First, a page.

Caroline at Beauty is a Sleeping Cat is hosting an Antonio Tabucchi week. It runs from September 17-23. I apologize for not announcing my involvement earlier. But there’s still time to join. The novel I read was small and a quick read.
Tabucchi is an Italian writer who loved Portugal. He taught the Portuguese language and literature at the University of Siena in Italy. Given his love of Portugal I wasn’t surprised that his novel, Pereira Maintains, takes place in Portugal. The story follows Pereira, a journalist for a small Lisbon newspaper. He’s in charge of the culture section and does not bother himself with the news. The story takes place in the summer of 1938.
One day Pereira reads an article about death that intrigues him. He contacts the author of the article and asks to meet with him. The author, Monteiro Rossi, is an idealistic young man, during a time when idealism is not wanted. Actually, it could get you killed. At the time, Portugal is governed by the fascist dictator Antonio Salazar. Pereira is intrigued with the young man and offers him a job to write advanced obituaries for famous writers. Pereira maintains that these writers could die at any moment and he would like his newspaper to be on the ball.
Pereira is doing his best to stay out of politics, which isn’t easy since his entire life is dictated by fascist leaders. Rossi is a leftist and his obituaries lean this way. Pereira can’t use any of Rossi’s obituaries, yet he can’t seem to let the young man go either. Is it because he and his wife never had children of their own and he now regrets that since she has passed away and he is alone? Or is it because Pereira is trying to deal with his own feelings about the fascist government? Either way, his involvement with Rossi forces Pereira to get involved and to make a statement.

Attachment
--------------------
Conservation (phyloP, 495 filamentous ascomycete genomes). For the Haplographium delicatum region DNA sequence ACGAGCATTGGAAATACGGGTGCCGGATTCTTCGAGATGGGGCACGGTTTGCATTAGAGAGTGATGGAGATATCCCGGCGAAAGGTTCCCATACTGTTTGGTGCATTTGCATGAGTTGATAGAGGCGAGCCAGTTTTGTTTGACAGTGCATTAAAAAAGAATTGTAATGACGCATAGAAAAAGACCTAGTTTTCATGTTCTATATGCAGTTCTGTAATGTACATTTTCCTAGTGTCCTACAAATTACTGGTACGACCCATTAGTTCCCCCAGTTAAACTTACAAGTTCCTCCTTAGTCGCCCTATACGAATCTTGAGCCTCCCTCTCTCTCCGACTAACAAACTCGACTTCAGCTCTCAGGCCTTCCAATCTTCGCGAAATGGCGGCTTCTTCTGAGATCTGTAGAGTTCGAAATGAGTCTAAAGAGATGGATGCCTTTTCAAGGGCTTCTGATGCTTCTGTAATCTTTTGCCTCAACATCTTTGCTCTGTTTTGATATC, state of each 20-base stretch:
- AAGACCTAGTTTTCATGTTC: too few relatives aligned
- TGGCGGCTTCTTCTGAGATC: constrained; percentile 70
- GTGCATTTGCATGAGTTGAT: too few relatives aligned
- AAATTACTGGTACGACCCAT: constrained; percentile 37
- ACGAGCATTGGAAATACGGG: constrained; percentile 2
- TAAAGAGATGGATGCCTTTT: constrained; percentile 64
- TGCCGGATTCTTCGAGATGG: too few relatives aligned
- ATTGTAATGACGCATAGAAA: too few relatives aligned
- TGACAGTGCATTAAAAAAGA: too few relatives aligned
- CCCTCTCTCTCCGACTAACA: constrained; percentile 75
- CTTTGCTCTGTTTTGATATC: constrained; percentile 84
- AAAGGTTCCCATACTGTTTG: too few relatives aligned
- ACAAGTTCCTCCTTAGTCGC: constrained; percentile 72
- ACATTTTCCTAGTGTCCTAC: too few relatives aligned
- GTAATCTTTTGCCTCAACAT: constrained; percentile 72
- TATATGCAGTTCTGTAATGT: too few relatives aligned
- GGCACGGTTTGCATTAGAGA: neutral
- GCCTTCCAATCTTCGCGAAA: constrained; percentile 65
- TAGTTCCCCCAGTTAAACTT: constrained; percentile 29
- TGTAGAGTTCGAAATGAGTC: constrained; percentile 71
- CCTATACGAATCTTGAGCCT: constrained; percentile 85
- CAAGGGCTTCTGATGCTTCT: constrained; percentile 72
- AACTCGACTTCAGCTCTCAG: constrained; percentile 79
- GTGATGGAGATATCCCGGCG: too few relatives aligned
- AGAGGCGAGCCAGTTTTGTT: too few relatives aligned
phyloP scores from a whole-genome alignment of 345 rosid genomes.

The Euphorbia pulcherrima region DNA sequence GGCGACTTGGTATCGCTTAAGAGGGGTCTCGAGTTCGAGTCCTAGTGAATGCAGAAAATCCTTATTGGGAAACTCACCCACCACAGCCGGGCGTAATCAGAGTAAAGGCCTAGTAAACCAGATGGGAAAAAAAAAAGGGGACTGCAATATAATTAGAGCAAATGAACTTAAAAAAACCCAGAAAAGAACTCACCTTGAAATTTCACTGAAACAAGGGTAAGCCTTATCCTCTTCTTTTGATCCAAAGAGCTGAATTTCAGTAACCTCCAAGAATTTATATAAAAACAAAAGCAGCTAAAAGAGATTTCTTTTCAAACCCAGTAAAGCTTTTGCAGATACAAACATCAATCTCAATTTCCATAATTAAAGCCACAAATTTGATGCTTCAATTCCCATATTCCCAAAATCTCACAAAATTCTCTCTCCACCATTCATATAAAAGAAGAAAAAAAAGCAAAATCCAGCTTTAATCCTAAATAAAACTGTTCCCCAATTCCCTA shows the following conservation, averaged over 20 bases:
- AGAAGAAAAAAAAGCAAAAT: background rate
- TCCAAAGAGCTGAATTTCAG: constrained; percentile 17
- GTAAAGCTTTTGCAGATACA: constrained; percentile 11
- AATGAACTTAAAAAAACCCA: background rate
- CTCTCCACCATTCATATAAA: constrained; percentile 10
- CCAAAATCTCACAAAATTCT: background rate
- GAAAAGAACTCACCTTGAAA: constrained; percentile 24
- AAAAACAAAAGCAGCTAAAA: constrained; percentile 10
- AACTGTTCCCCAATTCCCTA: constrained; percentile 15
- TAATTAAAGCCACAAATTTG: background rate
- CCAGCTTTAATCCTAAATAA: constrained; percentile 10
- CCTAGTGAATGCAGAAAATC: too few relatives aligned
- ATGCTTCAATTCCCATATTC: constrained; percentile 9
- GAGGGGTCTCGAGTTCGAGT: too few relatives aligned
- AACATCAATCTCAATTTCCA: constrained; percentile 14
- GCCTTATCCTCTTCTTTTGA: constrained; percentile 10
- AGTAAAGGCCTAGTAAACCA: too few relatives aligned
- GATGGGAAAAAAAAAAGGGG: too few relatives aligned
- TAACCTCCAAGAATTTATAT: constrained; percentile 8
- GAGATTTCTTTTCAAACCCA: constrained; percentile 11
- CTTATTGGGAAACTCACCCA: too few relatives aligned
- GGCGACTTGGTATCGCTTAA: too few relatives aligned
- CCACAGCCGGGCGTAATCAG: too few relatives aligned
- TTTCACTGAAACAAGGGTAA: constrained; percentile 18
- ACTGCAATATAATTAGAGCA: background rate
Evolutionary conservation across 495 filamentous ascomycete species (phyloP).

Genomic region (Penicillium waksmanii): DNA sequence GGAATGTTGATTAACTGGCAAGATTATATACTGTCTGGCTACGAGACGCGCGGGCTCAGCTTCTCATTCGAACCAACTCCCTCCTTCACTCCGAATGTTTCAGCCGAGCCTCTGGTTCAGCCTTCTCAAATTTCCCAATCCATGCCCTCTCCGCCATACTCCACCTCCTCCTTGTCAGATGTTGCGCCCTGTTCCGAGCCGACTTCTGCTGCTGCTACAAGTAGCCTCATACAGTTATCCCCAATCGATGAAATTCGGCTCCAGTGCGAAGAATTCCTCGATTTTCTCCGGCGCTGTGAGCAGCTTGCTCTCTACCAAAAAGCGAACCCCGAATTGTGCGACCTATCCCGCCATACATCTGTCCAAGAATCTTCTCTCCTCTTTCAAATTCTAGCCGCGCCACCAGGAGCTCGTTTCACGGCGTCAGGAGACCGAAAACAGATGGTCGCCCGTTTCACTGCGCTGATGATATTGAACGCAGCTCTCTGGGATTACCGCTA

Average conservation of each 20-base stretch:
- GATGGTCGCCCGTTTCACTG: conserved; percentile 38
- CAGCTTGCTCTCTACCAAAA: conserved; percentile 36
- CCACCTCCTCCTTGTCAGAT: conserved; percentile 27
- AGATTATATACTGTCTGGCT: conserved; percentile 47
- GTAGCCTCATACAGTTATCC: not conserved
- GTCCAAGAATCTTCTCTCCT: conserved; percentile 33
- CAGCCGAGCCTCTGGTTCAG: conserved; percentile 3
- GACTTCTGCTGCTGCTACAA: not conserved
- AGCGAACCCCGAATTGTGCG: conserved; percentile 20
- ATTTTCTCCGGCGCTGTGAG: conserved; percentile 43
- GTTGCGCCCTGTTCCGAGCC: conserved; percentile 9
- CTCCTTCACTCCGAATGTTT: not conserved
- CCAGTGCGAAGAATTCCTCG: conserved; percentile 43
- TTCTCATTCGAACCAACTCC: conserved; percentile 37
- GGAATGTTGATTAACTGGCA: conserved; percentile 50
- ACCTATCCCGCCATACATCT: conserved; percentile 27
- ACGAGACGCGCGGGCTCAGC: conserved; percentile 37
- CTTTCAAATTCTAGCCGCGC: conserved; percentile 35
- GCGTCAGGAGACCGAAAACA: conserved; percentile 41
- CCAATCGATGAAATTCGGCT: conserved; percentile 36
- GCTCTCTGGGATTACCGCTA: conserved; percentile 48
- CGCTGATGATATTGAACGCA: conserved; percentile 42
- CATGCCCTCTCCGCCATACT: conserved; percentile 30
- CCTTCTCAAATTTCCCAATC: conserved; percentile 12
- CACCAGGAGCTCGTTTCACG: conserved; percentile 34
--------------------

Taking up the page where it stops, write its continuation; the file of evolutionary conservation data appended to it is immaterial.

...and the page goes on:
When I picked up this novel from the library, I was surprised by its size. I sat down last Saturday afternoon to start it. I finished it within a few hours in one sitting. Given its size I’m amazed by the complexity of the story. Love, life, politics, betrayal, and innocence are all explored. Throughout the entire story, I couldn’t quite tell who was telling the story. This mysterious narrator, kept mentioning that Pereira maintains, instead of Pereira said or believed. At first I was baffled by this. Who was this narrator and why did he keep informing me that “Pereira maintains.” As I continued reading, I realized that this technique is brilliant. The character didn’t want to get involved in politics. He wanted to stay out of the fray and to go on with his life. The use of maintains kept Pereira at a distance. This may not make sense to those who have not read it. And if you haven’t read it, I suggest you do. Very rarely do I come across novels that wow me. This is one. The writing is superb. Ever since I set it down I’ve been thinking about it. I think in a few years, I’ll revisit this novel to remember its beauty.
Even if you don’t have time to read any of his works this week, I highly recommend picking up some of his stories. This book counts towards one of my reading challenges, Award Winning Books. This novel won the Premio Campiello and the Viareggio Prize in 1994. By the way, I saw that Caroline is co-hosting a German Literature Month this November.